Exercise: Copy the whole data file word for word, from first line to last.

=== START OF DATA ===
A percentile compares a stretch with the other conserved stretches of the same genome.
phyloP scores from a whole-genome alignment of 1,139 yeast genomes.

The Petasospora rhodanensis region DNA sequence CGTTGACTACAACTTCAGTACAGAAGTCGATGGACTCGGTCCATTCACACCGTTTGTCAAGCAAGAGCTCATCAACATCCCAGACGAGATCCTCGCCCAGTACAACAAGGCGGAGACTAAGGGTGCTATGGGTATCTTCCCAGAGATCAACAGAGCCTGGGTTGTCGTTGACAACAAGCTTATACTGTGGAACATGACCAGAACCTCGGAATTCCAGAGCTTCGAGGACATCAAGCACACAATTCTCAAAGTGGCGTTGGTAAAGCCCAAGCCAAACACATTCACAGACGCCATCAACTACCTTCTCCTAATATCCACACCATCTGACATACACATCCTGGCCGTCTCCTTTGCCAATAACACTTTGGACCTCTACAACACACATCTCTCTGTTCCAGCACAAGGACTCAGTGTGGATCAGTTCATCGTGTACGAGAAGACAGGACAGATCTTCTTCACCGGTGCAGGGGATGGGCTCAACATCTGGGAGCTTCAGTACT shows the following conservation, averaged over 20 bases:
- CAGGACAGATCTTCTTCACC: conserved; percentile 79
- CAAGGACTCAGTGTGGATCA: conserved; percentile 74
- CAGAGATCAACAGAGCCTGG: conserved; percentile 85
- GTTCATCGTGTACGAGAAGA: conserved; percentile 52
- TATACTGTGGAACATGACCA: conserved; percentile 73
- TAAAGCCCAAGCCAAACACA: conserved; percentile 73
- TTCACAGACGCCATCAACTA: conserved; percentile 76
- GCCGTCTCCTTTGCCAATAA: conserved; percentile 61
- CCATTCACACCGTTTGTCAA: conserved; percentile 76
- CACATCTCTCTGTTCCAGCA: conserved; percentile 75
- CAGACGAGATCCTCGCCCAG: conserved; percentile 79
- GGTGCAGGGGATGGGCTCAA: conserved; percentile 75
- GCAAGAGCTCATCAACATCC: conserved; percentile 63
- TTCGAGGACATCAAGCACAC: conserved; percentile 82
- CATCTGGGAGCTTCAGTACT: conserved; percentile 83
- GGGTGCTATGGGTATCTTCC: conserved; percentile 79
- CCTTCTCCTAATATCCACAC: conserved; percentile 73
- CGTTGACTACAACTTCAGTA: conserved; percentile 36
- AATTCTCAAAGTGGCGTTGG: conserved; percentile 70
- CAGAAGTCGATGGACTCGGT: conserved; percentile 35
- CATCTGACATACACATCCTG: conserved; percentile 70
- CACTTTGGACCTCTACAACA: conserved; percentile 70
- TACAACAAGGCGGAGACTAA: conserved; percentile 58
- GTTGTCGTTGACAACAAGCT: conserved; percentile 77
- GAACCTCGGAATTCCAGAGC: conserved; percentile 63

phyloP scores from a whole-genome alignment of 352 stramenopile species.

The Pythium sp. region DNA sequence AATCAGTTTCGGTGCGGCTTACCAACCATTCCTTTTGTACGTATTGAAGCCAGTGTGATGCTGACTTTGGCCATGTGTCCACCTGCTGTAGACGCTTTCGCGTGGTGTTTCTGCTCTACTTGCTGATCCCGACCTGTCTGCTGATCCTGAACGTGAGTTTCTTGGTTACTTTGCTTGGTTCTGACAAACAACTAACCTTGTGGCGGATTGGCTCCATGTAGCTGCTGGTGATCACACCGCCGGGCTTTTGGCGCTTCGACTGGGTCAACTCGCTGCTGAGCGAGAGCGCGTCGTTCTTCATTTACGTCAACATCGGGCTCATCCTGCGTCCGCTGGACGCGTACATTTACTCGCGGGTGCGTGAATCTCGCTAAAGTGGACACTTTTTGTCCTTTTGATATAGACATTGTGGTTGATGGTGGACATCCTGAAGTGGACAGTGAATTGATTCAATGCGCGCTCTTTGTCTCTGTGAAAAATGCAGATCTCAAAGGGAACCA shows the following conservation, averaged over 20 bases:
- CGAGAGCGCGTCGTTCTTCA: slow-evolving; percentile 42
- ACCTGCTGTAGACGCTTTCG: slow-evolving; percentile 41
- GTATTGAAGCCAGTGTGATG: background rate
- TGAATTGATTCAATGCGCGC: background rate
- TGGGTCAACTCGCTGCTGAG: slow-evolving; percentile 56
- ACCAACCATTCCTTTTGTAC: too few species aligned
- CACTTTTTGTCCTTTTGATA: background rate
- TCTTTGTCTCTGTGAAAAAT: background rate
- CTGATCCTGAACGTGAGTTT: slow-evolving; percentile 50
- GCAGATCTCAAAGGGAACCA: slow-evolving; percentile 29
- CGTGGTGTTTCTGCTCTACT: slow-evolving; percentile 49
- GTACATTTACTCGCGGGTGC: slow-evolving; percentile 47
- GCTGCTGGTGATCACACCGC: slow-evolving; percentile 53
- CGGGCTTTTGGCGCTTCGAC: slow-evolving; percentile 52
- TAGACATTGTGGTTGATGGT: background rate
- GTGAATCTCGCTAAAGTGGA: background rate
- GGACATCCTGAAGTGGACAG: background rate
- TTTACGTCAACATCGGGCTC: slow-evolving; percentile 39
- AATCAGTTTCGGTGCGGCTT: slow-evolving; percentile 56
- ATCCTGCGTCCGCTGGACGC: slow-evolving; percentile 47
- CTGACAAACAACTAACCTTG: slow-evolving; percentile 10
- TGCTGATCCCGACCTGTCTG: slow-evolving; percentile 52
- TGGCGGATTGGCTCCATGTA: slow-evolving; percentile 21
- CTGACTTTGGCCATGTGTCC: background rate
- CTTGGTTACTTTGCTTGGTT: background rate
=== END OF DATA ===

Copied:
A percentile compares a stretch with the other conserved stretches of the same genome.
phyloP scores from a whole-genome alignment of 1,139 yeast genomes.

The Petasospora rhodanensis region DNA sequence CGTTGACTACAACTTCAGTACAGAAGTCGATGGACTCGGTCCATTCACACCGTTTGTCAAGCAAGAGCTCATCAACATCCCAGACGAGATCCTCGCCCAGTACAACAAGGCGGAGACTAAGGGTGCTATGGGTATCTTCCCAGAGATCAACAGAGCCTGGGTTGTCGTTGACAACAAGCTTATACTGTGGAACATGACCAGAACCTCGGAATTCCAGAGCTTCGAGGACATCAAGCACACAATTCTCAAAGTGGCGTTGGTAAAGCCCAAGCCAAACACATTCACAGACGCCATCAACTACCTTCTCCTAATATCCACACCATCTGACATACACATCCTGGCCGTCTCCTTTGCCAATAACACTTTGGACCTCTACAACACACATCTCTCTGTTCCAGCACAAGGACTCAGTGTGGATCAGTTCATCGTGTACGAGAAGACAGGACAGATCTTCTTCACCGGTGCAGGGGATGGGCTCAACATCTGGGAGCTTCAGTACT shows the following conservation, averaged over 20 bases:
- CAGGACAGATCTTCTTCACC: conserved; percentile 79
- CAAGGACTCAGTGTGGATCA: conserved; percentile 74
- CAGAGATCAACAGAGCCTGG: conserved; percentile 85
- GTTCATCGTGTACGAGAAGA: conserved; percentile 52
- TATACTGTGGAACATGACCA: conserved; percentile 73
- TAAAGCCCAAGCCAAACACA: conserved; percentile 73
- TTCACAGACGCCATCAACTA: conserved; percentile 76
- GCCGTCTCCTTTGCCAATAA: conserved; percentile 61
- CCATTCACACCGTTTGTCAA: conserved; percentile 76
- CACATCTCTCTGTTCCAGCA: conserved; percentile 75
- CAGACGAGATCCTCGCCCAG: conserved; percentile 79
- GGTGCAGGGGATGGGCTCAA: conserved; percentile 75
- GCAAGAGCTCATCAACATCC: conserved; percentile 63
- TTCGAGGACATCAAGCACAC: conserved; percentile 82
- CATCTGGGAGCTTCAGTACT: conserved; percentile 83
- GGGTGCTATGGGTATCTTCC: conserved; percentile 79
- CCTTCTCCTAATATCCACAC: conserved; percentile 73
- CGTTGACTACAACTTCAGTA: conserved; percentile 36
- AATTCTCAAAGTGGCGTTGG: conserved; percentile 70
- CAGAAGTCGATGGACTCGGT: conserved; percentile 35
- CATCTGACATACACATCCTG: conserved; percentile 70
- CACTTTGGACCTCTACAACA: conserved; percentile 70
- TACAACAAGGCGGAGACTAA: conserved; percentile 58
- GTTGTCGTTGACAACAAGCT: conserved; percentile 77
- GAACCTCGGAATTCCAGAGC: conserved; percentile 63

phyloP scores from a whole-genome alignment of 352 stramenopile species.

The Pythium sp. region DNA sequence AATCAGTTTCGGTGCGGCTTACCAACCATTCCTTTTGTACGTATTGAAGCCAGTGTGATGCTGACTTTGGCCATGTGTCCACCTGCTGTAGACGCTTTCGCGTGGTGTTTCTGCTCTACTTGCTGATCCCGACCTGTCTGCTGATCCTGAACGTGAGTTTCTTGGTTACTTTGCTTGGTTCTGACAAACAACTAACCTTGTGGCGGATTGGCTCCATGTAGCTGCTGGTGATCACACCGCCGGGCTTTTGGCGCTTCGACTGGGTCAACTCGCTGCTGAGCGAGAGCGCGTCGTTCTTCATTTACGTCAACATCGGGCTCATCCTGCGTCCGCTGGACGCGTACATTTACTCGCGGGTGCGTGAATCTCGCTAAAGTGGACACTTTTTGTCCTTTTGATATAGACATTGTGGTTGATGGTGGACATCCTGAAGTGGACAGTGAATTGATTCAATGCGCGCTCTTTGTCTCTGTGAAAAATGCAGATCTCAAAGGGAACCA shows the following conservation, averaged over 20 bases:
- CGAGAGCGCGTCGTTCTTCA: slow-evolving; percentile 42
- ACCTGCTGTAGACGCTTTCG: slow-evolving; percentile 41
- GTATTGAAGCCAGTGTGATG: background rate
- TGAATTGATTCAATGCGCGC: background rate
- TGGGTCAACTCGCTGCTGAG: slow-evolving; percentile 56
- ACCAACCATTCCTTTTGTAC: too few species aligned
- CACTTTTTGTCCTTTTGATA: background rate
- TCTTTGTCTCTGTGAAAAAT: background rate
- CTGATCCTGAACGTGAGTTT: slow-evolving; percentile 50
- GCAGATCTCAAAGGGAACCA: slow-evolving; percentile 29
- CGTGGTGTTTCTGCTCTACT: slow-evolving; percentile 49
- GTACATTTACTCGCGGGTGC: slow-evolving; percentile 47
- GCTGCTGGTGATCACACCGC: slow-evolving; percentile 53
- CGGGCTTTTGGCGCTTCGAC: slow-evolving; percentile 52
- TAGACATTGTGGTTGATGGT: background rate
- GTGAATCTCGCTAAAGTGGA: background rate
- GGACATCCTGAAGTGGACAG: background rate
- TTTACGTCAACATCGGGCTC: slow-evolving; percentile 39
- AATCAGTTTCGGTGCGGCTT: slow-evolving; percentile 56
- ATCCTGCGTCCGCTGGACGC: slow-evolving; percentile 47
- CTGACAAACAACTAACCTTG: slow-evolving; percentile 10
- TGCTGATCCCGACCTGTCTG: slow-evolving; percentile 52
- TGGCGGATTGGCTCCATGTA: slow-evolving; percentile 21
- CTGACTTTGGCCATGTGTCC: background rate
- CTTGGTTACTTTGCTTGGTT: background rate